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Finished Piece (v.1...)

The concert is on May 4th, so at some point I had to finalise the piece, though I could keep tinkering forever. Here's the full score as of 12/4/18, there will still be some minor changes I imagine; some things need tidying up, and at the moment it's missing performance instructions (most of which are in the score, but an instruction sheet will be added. Here's the structure of the piece:

Full ensemble contrasts material presented in two forms; static chords (reeds/brass/perc/cello), and falling “scales” (flutes/pno/gtr).
technique: Magic square, randomness.
Links: Opening Section + Magic Squares
Saxophone & Percussion duet
Improvised duet of sax multiphonics and bowed-cymbal harmonics. Ensemble plays Feldman-like gentle background of overlapping melodies and soft noise.
technique: Magic square.
Guitar & Piano duet
Guitar and piano play almost together, pushing/pulling each other, the ensemble play sparse additions to support or undermine the duet.
Technique: magic square [failed], random markov-chain, ghost-cubes.
116–164 (end)
Cello solo + All solo
“Prepared” cello solo with ensemble playing on the border of noise.
Technique: Ghost cubes [failed], isorhythm, magic square.
Links: cello "preparation" and generating solo

The title is Variations and repetitions transform each other, which is a fairly literal description of the piece. The piece all springs from one piece of material (the chord E, G#, D, F#, A# [and G♮]) and proceeds to repeat this through pitch transformations (based largely on magic-square technique) and timbre transformations using so-called extended techniques of the instruments: see John Butcher's discussion of the issues with the term "extended-techniques" here.

The piece is structured around solos and duets, in which the solo part was written first and then the ensemble part generated around this. See the links in the table above for blog posts that deal with specifics [more blog posts will follow to cover areas not yet discussed ... email me if there's any specific point you'd like expanded]. The sax/perc duet and cello solo are much more like my usual composition style, since they tend to begin with some unstable technique that I can map onto the pitch-material above. The guitar/piano duet is different since it's based more around specifically pitch variation, but there is some timbre manipulation in the ensemble part especially. Since the focus of the project was on using the techniques taught in level-1 composition classes, I wanted to ensure these generative techniques were the focus, but I twisted the brief back towards my own compositional interests by making allowing the generative systems to intertwine with the timbre techniques:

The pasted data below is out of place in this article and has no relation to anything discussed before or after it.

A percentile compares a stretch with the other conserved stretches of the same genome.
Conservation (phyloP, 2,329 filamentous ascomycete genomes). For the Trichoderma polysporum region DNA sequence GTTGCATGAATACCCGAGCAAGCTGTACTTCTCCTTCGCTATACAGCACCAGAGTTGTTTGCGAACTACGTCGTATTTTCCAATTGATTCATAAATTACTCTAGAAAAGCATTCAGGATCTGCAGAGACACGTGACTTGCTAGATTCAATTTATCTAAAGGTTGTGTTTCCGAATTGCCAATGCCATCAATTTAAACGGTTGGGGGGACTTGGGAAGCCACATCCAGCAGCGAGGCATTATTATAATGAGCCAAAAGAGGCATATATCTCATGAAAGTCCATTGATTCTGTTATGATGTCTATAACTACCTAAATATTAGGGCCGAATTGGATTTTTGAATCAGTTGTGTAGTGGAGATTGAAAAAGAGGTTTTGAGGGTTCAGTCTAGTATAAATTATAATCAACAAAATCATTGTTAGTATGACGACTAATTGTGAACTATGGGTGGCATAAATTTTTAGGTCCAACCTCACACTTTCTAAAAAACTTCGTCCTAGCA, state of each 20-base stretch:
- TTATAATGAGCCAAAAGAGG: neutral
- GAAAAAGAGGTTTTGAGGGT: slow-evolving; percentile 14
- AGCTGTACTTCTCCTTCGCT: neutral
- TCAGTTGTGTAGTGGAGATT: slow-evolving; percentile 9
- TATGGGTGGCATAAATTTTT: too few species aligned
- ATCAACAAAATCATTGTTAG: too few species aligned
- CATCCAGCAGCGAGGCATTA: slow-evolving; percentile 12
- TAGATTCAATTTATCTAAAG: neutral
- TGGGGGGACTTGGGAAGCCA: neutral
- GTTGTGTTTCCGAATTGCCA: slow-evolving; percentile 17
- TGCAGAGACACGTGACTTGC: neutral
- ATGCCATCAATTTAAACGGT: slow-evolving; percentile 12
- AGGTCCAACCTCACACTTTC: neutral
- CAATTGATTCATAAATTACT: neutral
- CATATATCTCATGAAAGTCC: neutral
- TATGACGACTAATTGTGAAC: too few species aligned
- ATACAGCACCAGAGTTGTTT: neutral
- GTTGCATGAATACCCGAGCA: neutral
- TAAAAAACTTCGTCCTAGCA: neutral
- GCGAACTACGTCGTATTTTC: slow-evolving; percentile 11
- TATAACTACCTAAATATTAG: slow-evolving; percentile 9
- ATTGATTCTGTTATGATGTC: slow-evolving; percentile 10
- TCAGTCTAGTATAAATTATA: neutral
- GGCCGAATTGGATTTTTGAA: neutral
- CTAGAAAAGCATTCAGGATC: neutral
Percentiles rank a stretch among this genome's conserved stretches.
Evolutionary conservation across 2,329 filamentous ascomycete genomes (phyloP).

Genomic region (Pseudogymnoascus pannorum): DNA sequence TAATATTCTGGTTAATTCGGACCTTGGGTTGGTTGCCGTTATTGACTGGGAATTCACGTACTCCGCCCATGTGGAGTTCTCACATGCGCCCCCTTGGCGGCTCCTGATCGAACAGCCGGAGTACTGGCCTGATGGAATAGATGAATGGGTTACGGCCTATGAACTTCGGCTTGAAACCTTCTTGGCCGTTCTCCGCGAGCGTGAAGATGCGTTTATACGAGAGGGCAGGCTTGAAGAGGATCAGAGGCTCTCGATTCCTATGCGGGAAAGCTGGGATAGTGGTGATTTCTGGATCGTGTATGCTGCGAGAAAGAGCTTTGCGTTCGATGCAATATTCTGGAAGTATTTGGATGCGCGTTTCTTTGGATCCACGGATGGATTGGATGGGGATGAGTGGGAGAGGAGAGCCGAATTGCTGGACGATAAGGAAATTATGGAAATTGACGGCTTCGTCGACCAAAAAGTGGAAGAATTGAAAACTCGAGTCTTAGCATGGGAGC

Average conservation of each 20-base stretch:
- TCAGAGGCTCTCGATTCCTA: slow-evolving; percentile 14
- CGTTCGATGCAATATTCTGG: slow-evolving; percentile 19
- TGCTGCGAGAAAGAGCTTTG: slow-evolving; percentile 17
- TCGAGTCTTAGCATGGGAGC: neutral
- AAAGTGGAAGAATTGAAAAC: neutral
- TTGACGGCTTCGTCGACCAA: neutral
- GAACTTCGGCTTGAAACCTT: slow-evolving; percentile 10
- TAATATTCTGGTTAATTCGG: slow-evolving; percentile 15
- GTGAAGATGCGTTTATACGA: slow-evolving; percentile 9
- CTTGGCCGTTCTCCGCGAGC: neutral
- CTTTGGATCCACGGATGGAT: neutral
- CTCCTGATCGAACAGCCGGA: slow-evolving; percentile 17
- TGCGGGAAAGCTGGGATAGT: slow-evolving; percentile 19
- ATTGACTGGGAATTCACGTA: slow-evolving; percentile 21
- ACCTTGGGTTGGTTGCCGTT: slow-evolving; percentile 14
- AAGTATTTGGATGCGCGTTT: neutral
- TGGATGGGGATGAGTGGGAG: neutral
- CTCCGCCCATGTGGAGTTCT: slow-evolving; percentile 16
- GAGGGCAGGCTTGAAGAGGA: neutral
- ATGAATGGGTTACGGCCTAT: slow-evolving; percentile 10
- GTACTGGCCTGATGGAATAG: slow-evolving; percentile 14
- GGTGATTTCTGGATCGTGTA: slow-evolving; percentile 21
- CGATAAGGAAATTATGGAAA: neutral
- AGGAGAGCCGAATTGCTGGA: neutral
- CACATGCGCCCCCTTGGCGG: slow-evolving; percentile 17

• for example the cello solo is entirely generated from isorhythmic techniques, but the isorhythm parameters are based in manipulation of the prepared-cello timbre; 
  • similarly, the material for the saxophone and cymbals duet is chosen by using the pitch material (the chord E, G#, D, F#, A# [and G♮]) as the focus point for multiphonics on both instruments, but knowing that the unstable instrumental techniques will de-focus this.

Key Commentary Points:

  • It's useful to begin the commentary with an overview of the piece and the important (for you) compositional ideas. Note that the specific techniques are not foregrounded here because what's important is what the musical idea is, then the techniques are selected and fine-tuned to best realise that idea. It's enough to say what technique was used, why it was used (i.e. what it's doing and why this technique is most suitable), and provide a brief example from your piece that shows detail of how you've developed or altered it to suit your needs (relative to the models shown in class). If you need to outline the technique in detail (i.e. show the magic square or routes through it) then use an appendix to show this. 
  • For my piece, the important points are: 
    • a single piece of material forms the basis of everything (later I'll specify some varied examples of how I've done this differently, and how they were influenced by other pieces).
    • the piece is structured around solos which intertwine the abstract pitch material with indeterminate timbre techniques specific to the instruments.


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cello solo v1

Cello solo v1 The cello solo will use my prepared cello: not a million miles from a prepared piano as mentioned in previous blog post. The preparations make pitch quite indeterminate, so rather than generate a stream of pitches (like for the guitar/piano) what I wanted to generate was essentially a tablature score for the cellist to create a stream of actions that would limit the indeterminate pitches in different ways to create loose patterns. Tablature notation differs from standard notation be being more about telling the player what do (what actions to carry out, where to put fingers etc.) rather than what sound/note to make. It can be especially useful in situations where the specific pitch result is indeterminate so instead the notation deals with timing, positions etc. See Aaron Cassidy's scores and writings on this as a good example. Below is a page of his solo for any bowed-string instrument, with staves for: (top) fingerings and bowing on the four strings; (middle) fing…

Opening Section + Magic Squares

This section has no solos, it's a simple contrast of two strata: (1) descending rapid scales, and (2) sustained chords swelling and receding. Listen to the opening page (score below) here:
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The pitches for both are derived from the magic square. The chords are most straightforward, they simply read the horizontals of the square as 6-note chords. The piece starts with the uppermost vertical (the main material + high G), and works its way down.